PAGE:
Hundreds of Palisadians from all walks of life, of all different faiths and cultures filled the pews of Pacific Palisades Lutheran Church last Sunday, May 5 in support of Pastor Kenneth Davis and his daughter, Cassadi.
The two were accosted in the local Ralph’s parking lot the evening of April 18 by a woman who hurled racial epithets and threats of gun violence against the Pastor and his daughter.
Pastor Davis filed a police report on April 22 and a detective with the West LA Bureau was assigned to the case, but local law enforcement did not immediately respond to requests for comment.
Ralph’s has yet to release or confirm the existence of any footage of the incident.
On Sunday, the pastor started his service with a word to his congregation, which had swelled the building to max capacity and included Co-Honorary Mayors Janice and Billy Crystal.
“My daughters and I are overwhelmed with the outpouring of love and support that this incident has brought about,” Davis said at the service. “You are here because you represent the 90 percent of people who do not view others differently. I would be just as appalled if this happened to someone in the LGBTQ+ community.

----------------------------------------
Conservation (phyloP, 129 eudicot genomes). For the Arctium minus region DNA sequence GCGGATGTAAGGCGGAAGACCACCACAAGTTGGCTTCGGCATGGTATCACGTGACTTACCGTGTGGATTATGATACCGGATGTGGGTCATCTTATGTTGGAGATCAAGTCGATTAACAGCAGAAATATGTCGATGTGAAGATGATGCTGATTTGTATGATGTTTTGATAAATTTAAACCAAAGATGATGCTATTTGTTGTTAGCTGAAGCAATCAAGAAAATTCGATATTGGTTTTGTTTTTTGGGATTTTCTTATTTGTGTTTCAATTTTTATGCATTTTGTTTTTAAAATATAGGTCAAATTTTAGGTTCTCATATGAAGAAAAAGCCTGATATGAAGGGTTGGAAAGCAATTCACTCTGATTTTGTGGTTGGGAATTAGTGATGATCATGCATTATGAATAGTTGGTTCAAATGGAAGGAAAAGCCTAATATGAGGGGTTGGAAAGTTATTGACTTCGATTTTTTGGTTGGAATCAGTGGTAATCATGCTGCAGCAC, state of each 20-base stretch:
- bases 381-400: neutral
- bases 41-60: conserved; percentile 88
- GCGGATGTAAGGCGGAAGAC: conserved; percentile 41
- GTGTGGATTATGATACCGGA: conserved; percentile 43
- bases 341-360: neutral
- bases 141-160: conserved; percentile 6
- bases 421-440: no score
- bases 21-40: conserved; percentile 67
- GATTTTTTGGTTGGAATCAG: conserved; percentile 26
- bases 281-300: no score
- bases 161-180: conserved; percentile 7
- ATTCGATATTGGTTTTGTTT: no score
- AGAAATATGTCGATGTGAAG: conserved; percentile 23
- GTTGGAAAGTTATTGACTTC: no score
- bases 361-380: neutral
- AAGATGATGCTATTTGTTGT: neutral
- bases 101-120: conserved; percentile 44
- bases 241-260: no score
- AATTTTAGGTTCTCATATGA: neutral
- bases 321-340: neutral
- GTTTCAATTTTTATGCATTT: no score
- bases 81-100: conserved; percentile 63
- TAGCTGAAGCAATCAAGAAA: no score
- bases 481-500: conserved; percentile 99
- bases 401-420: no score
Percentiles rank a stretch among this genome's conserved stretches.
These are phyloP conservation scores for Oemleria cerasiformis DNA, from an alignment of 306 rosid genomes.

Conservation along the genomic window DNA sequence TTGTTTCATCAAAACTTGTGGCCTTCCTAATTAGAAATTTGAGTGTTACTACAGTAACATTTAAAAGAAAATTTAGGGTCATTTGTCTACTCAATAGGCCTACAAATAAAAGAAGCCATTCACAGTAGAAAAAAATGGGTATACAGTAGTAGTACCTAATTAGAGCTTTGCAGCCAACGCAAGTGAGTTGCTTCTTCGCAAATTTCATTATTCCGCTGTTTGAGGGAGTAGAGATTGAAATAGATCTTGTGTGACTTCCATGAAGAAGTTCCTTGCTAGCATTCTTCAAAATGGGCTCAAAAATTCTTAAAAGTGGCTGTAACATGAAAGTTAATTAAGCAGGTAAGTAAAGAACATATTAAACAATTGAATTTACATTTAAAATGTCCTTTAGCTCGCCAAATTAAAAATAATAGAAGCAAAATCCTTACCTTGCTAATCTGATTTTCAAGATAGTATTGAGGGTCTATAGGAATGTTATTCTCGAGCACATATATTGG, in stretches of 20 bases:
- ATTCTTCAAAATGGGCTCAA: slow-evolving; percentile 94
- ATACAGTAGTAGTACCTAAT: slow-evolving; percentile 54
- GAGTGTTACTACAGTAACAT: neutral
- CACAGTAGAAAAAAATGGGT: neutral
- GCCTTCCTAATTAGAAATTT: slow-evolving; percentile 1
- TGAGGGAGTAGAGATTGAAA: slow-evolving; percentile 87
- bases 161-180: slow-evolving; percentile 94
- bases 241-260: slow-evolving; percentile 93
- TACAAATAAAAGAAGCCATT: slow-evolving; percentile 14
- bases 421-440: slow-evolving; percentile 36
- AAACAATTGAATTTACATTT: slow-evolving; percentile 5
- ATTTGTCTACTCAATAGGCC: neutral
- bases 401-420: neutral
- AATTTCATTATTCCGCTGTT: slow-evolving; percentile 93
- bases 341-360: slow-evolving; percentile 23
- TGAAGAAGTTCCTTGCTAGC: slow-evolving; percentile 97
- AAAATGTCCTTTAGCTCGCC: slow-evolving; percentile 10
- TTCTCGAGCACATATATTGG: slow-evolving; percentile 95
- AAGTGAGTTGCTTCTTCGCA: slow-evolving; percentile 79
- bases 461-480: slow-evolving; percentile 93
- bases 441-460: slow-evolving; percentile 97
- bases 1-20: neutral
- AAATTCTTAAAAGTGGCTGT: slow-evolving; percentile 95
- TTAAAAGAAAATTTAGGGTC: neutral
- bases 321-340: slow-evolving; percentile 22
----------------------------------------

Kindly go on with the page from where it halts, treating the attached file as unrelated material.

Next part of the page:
“I would be just as appalled if this happened to my sisters and brothers of the Jewish faith…The hate has to stop and that’s what we’re here for today.”
Pastor Davis thanked the law enforcement officers in attendance, including local figures Capt. Vic Davalos and Officer Rusty Redican.
“It’s a shame that you have to bring law enforcement to places of faith but there are no sacred spaces anymore,” said Davis.
After members of the Star Preschool Children’s Choir sang several popular songs of faith and after opening remarks from Pastor Davis, Cassadi Davis took the pulpit to address those in attendance and issue a thanks to the community.
“I wish this experience had never happened to me or anyone because of their race, gender, religion, or orientation,” Davis said. “I have learned a lot and am still learning a lot from this. It will take a long time for me to heal and find a way to use this in a positive way in the future. Thank you for your help in my healing process.”
Rabbi Steven Reuben spoke on behalf of the Jewish and interfaith communities of the Palisades, offering support and a blessing in Hebrew to Pastor Davis and his family.
“Jewish tradition teaches us that a community is too heavy for anyone to carry it alone,” Rabbi Reuben told the congregation. “And that’s why we’re all here today, to carry the community together.”
After the service, Pastor Davis and his family were thronged by well-wishers.
“It was a great turnout from the community,” Pastor Davis told the Palisadian-Post. “I think some people showed up today to say that if they’d experienced something like that they would have helped.
“I grew up in Los Angeles and have experienced racism on a regular basis. I did not expect my daughters to inherit an America like that. That’s what’s disheartening. But it was a great response from the community affirming 99 percent of us don’t want to live in a world filled with hate.”